JAN HUSS c1373 - 1415  (E3, R2, H4, H5)

xxxxxThe churchman Jan Huss was the leader of the Bohemian reform movement. His beliefs, closely akin to those of the English theologian John Wycliffe, were contained in his De Ecclesia (The Church), written in 1413. In 1409 he was forbidden to preach and, four years later, was forced to leave Prague. The following year, having been given a promise of safe conduct, he attended the Council of Constance, but was then arrested, tried and burned at the stake in 1415. This led to a violent revolt on his behalf, aimed at Sigismund, the man responsible for this betrayal. The Hussites won a number of victories against the Catholics, but a split occurred in their ranks, and this weakened their cause. The Catholics eventually triumphed at the Battle of Lipany in 1434, and Sigismund became king of Bohemia.

xxxxxJan Huss was born of a humble family at Husinec in southern Bohemia, and he took his name from his birthplace. He studied theology at the University of Prague, was ordained in 1401, and preached at Bethlehem Chapel in Prague before becoming rector of his university. Influenced by the writing of the English priest John Wycliffe, he became the leader of the Bohemian reform movement, attacking the wealth and abuses of the Church. Like Wycliffe, he rejected the pope’s claim to absolute authority, arguing that the Bible was the ultimate religious authority, and calling for a return to the simplicity of the apostolic life. Such beliefs were contained in his major work De Ecclesia (The Church), written later in 1413.

xxxxxNot surprisingly, his continued attacks on the Church began to lose him support, particularly among the higher clergy. In 1409, as we have seen, the new pope at Pisa, Alexander V, sent a papal bull to the Archbishop of Prague ordering the burning of all of Wycliffe’s writings and, as a consequence, Huss was forbidden to preach. Then two years later he was excommunicated and banned from his university. Such actions led to popular demonstrations on his behalf, but, eventually, in 1413, he was forced to leave Prague. When summoned to appear before the Council of Constance (illustrated) the following year, he agreed to attend and to defend his case on being given a promise of safe conduct (both ways!) by the German king, Sigismund. At this council, however, called to find a solution to the Great Schism and to reform the Church, he was arrested, denounced as a heretic, and condemned to death. He was burnt at the stake in July 1415.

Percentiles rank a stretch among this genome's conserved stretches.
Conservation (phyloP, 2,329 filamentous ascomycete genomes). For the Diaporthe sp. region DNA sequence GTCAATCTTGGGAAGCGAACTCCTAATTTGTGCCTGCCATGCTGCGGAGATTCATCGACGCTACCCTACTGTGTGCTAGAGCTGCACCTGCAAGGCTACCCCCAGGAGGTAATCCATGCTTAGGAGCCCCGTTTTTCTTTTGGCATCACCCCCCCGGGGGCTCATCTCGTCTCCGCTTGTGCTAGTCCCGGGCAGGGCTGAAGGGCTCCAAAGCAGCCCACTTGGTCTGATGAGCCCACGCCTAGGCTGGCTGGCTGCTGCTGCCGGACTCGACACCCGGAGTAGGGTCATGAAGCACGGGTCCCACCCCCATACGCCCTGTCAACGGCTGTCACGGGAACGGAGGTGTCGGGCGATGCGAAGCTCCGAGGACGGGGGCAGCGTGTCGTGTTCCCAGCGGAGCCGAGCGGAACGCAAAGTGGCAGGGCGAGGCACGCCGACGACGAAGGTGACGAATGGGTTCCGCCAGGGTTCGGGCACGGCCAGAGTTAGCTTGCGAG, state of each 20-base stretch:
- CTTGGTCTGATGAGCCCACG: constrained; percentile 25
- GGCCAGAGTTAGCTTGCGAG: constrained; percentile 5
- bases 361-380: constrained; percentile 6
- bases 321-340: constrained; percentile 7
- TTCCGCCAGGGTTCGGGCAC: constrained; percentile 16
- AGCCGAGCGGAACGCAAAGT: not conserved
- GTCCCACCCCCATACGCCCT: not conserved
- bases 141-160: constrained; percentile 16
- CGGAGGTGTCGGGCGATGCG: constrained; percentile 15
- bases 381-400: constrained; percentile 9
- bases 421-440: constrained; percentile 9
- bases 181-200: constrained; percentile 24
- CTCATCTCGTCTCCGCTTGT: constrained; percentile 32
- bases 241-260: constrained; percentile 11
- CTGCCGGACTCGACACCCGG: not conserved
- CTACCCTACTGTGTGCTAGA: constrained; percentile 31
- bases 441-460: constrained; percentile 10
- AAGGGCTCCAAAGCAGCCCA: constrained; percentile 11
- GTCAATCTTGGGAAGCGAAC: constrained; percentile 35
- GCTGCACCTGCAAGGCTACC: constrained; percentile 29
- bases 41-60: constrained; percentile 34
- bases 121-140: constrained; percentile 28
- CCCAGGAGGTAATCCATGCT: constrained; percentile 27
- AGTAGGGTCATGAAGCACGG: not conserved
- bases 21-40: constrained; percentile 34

xxxxxThe sordid treatment Huss had received, plus his condemnation and death, led to a violent revolt by his followers, the Hussites. And this revolt erupted into a series of wars in 1419 when, with the death of King Wenceslas, Sigismund - the man held responsible for the death of Huss - claimed the Bohemian throne. The Hussites won resounding victories over the Catholic crusades sent against them, but a split then occurred amongst their ranks - the moderates (the Calixtines) and the radicals (the Taborites) - and the moderates pulled out of the fight. The Catholic Church finally triumphed at the battle of Lipany in 1434 and two years later Sigismund entered Prague as king of Bohemia.

xxxxxIncidentally, in this rebellion by the Hussites following the death of their leader, the moderates were called Calixtines because their main aim was to obtain a change to the format of the Eucharist (calix is Latin for chalice), whilst the radicals were called Taborites because they held their meetings at a fortified height south of Prague to which they gave the biblical name of Mount Tabor (the traditional site of the Transfiguration of Christ when, according to three of the Gospels, His face and clothing became enveloped in a white and shining light).


Huss: woodcut c1865, artist unknown, from a late edition of The Book of Martrys by John Fox, first published in 1563 – private collection. Council of Constance: colour lithograph after the Czech painter Vaclav Brozik (1851-1901) – illustration from The Outline of History by H.G. Wells, vol.2, 1920. Mount Tabor: engraving contained in The Illustrated London Reading Book, printed and published by The Illustrated London News in 1851, artist unknown – eBook, The Project Gutenberg.